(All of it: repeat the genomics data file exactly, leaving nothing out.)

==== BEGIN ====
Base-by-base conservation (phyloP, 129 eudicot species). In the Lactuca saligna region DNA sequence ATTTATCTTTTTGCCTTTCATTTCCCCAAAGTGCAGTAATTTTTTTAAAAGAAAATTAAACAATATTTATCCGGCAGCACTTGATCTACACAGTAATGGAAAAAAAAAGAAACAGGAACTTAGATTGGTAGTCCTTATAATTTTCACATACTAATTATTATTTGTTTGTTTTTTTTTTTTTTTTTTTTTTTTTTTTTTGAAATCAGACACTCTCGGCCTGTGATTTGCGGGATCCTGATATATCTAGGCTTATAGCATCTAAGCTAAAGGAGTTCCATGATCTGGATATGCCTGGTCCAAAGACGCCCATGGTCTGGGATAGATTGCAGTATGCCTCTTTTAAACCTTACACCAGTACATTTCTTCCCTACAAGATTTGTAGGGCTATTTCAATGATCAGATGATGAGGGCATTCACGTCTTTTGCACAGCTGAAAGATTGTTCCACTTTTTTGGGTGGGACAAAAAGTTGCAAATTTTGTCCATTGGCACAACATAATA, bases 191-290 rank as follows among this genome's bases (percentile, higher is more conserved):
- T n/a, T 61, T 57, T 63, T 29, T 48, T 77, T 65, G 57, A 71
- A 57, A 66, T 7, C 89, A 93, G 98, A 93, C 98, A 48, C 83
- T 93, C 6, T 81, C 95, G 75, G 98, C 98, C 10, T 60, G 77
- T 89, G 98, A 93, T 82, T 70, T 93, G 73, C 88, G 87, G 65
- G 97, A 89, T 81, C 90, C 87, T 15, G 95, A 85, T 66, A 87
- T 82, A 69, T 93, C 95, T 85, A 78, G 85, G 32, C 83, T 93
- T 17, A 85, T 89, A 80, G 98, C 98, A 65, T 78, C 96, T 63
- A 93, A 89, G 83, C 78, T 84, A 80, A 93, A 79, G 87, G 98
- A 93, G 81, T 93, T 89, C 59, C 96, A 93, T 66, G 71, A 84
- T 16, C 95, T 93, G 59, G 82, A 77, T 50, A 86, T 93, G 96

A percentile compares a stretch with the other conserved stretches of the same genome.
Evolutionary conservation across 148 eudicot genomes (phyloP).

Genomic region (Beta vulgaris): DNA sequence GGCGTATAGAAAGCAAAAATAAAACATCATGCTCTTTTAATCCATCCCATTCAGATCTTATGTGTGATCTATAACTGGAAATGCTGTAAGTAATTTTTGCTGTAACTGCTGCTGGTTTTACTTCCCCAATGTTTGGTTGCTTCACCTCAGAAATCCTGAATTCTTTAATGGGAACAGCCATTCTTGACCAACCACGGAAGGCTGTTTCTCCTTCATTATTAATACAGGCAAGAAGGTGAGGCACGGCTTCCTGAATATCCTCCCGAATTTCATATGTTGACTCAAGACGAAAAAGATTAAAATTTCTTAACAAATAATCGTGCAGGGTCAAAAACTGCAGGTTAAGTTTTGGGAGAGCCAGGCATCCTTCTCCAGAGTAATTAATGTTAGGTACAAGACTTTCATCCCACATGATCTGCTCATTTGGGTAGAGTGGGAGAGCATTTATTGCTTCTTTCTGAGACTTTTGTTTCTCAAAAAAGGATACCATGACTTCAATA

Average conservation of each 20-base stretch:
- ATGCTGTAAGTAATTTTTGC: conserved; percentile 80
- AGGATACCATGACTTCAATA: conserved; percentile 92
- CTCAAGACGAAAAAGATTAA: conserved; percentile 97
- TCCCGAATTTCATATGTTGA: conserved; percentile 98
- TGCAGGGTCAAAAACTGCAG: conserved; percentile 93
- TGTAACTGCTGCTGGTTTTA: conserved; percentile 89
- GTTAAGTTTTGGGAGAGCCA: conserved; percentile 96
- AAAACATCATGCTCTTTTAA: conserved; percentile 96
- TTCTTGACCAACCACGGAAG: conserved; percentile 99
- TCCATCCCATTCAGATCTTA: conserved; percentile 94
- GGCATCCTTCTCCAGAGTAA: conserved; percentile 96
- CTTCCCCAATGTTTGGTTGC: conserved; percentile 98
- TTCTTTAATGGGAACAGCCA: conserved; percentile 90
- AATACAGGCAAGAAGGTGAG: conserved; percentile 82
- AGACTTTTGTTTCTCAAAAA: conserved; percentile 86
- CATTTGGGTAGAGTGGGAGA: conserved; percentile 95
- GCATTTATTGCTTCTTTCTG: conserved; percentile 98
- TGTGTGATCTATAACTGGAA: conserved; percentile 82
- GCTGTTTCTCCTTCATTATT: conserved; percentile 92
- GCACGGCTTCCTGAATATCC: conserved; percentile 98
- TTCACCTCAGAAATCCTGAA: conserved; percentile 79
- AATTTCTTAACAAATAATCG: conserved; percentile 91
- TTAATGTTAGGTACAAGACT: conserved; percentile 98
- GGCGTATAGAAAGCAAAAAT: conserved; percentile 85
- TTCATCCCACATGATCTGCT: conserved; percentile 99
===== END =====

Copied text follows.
Base-by-base conservation (phyloP, 129 eudicot species). In the Lactuca saligna region DNA sequence ATTTATCTTTTTGCCTTTCATTTCCCCAAAGTGCAGTAATTTTTTTAAAAGAAAATTAAACAATATTTATCCGGCAGCACTTGATCTACACAGTAATGGAAAAAAAAAGAAACAGGAACTTAGATTGGTAGTCCTTATAATTTTCACATACTAATTATTATTTGTTTGTTTTTTTTTTTTTTTTTTTTTTTTTTTTTTGAAATCAGACACTCTCGGCCTGTGATTTGCGGGATCCTGATATATCTAGGCTTATAGCATCTAAGCTAAAGGAGTTCCATGATCTGGATATGCCTGGTCCAAAGACGCCCATGGTCTGGGATAGATTGCAGTATGCCTCTTTTAAACCTTACACCAGTACATTTCTTCCCTACAAGATTTGTAGGGCTATTTCAATGATCAGATGATGAGGGCATTCACGTCTTTTGCACAGCTGAAAGATTGTTCCACTTTTTTGGGTGGGACAAAAAGTTGCAAATTTTGTCCATTGGCACAACATAATA, bases 191-290 rank as follows among this genome's bases (percentile, higher is more conserved):
- T n/a, T 61, T 57, T 63, T 29, T 48, T 77, T 65, G 57, A 71
- A 57, A 66, T 7, C 89, A 93, G 98, A 93, C 98, A 48, C 83
- T 93, C 6, T 81, C 95, G 75, G 98, C 98, C 10, T 60, G 77
- T 89, G 98, A 93, T 82, T 70, T 93, G 73, C 88, G 87, G 65
- G 97, A 89, T 81, C 90, C 87, T 15, G 95, A 85, T 66, A 87
- T 82, A 69, T 93, C 95, T 85, A 78, G 85, G 32, C 83, T 93
- T 17, A 85, T 89, A 80, G 98, C 98, A 65, T 78, C 96, T 63
- A 93, A 89, G 83, C 78, T 84, A 80, A 93, A 79, G 87, G 98
- A 93, G 81, T 93, T 89, C 59, C 96, A 93, T 66, G 71, A 84
- T 16, C 95, T 93, G 59, G 82, A 77, T 50, A 86, T 93, G 96

A percentile compares a stretch with the other conserved stretches of the same genome.
Evolutionary conservation across 148 eudicot genomes (phyloP).

Genomic region (Beta vulgaris): DNA sequence GGCGTATAGAAAGCAAAAATAAAACATCATGCTCTTTTAATCCATCCCATTCAGATCTTATGTGTGATCTATAACTGGAAATGCTGTAAGTAATTTTTGCTGTAACTGCTGCTGGTTTTACTTCCCCAATGTTTGGTTGCTTCACCTCAGAAATCCTGAATTCTTTAATGGGAACAGCCATTCTTGACCAACCACGGAAGGCTGTTTCTCCTTCATTATTAATACAGGCAAGAAGGTGAGGCACGGCTTCCTGAATATCCTCCCGAATTTCATATGTTGACTCAAGACGAAAAAGATTAAAATTTCTTAACAAATAATCGTGCAGGGTCAAAAACTGCAGGTTAAGTTTTGGGAGAGCCAGGCATCCTTCTCCAGAGTAATTAATGTTAGGTACAAGACTTTCATCCCACATGATCTGCTCATTTGGGTAGAGTGGGAGAGCATTTATTGCTTCTTTCTGAGACTTTTGTTTCTCAAAAAAGGATACCATGACTTCAATA

Average conservation of each 20-base stretch:
- ATGCTGTAAGTAATTTTTGC: conserved; percentile 80
- AGGATACCATGACTTCAATA: conserved; percentile 92
- CTCAAGACGAAAAAGATTAA: conserved; percentile 97
- TCCCGAATTTCATATGTTGA: conserved; percentile 98
- TGCAGGGTCAAAAACTGCAG: conserved; percentile 93
- TGTAACTGCTGCTGGTTTTA: conserved; percentile 89
- GTTAAGTTTTGGGAGAGCCA: conserved; percentile 96
- AAAACATCATGCTCTTTTAA: conserved; percentile 96
- TTCTTGACCAACCACGGAAG: conserved; percentile 99
- TCCATCCCATTCAGATCTTA: conserved; percentile 94
- GGCATCCTTCTCCAGAGTAA: conserved; percentile 96
- CTTCCCCAATGTTTGGTTGC: conserved; percentile 98
- TTCTTTAATGGGAACAGCCA: conserved; percentile 90
- AATACAGGCAAGAAGGTGAG: conserved; percentile 82
- AGACTTTTGTTTCTCAAAAA: conserved; percentile 86
- CATTTGGGTAGAGTGGGAGA: conserved; percentile 95
- GCATTTATTGCTTCTTTCTG: conserved; percentile 98
- TGTGTGATCTATAACTGGAA: conserved; percentile 82
- GCTGTTTCTCCTTCATTATT: conserved; percentile 92
- GCACGGCTTCCTGAATATCC: conserved; percentile 98
- TTCACCTCAGAAATCCTGAA: conserved; percentile 79
- AATTTCTTAACAAATAATCG: conserved; percentile 91
- TTAATGTTAGGTACAAGACT: conserved; percentile 98
- GGCGTATAGAAAGCAAAAAT: conserved; percentile 85
- TTCATCCCACATGATCTGCT: conserved; percentile 99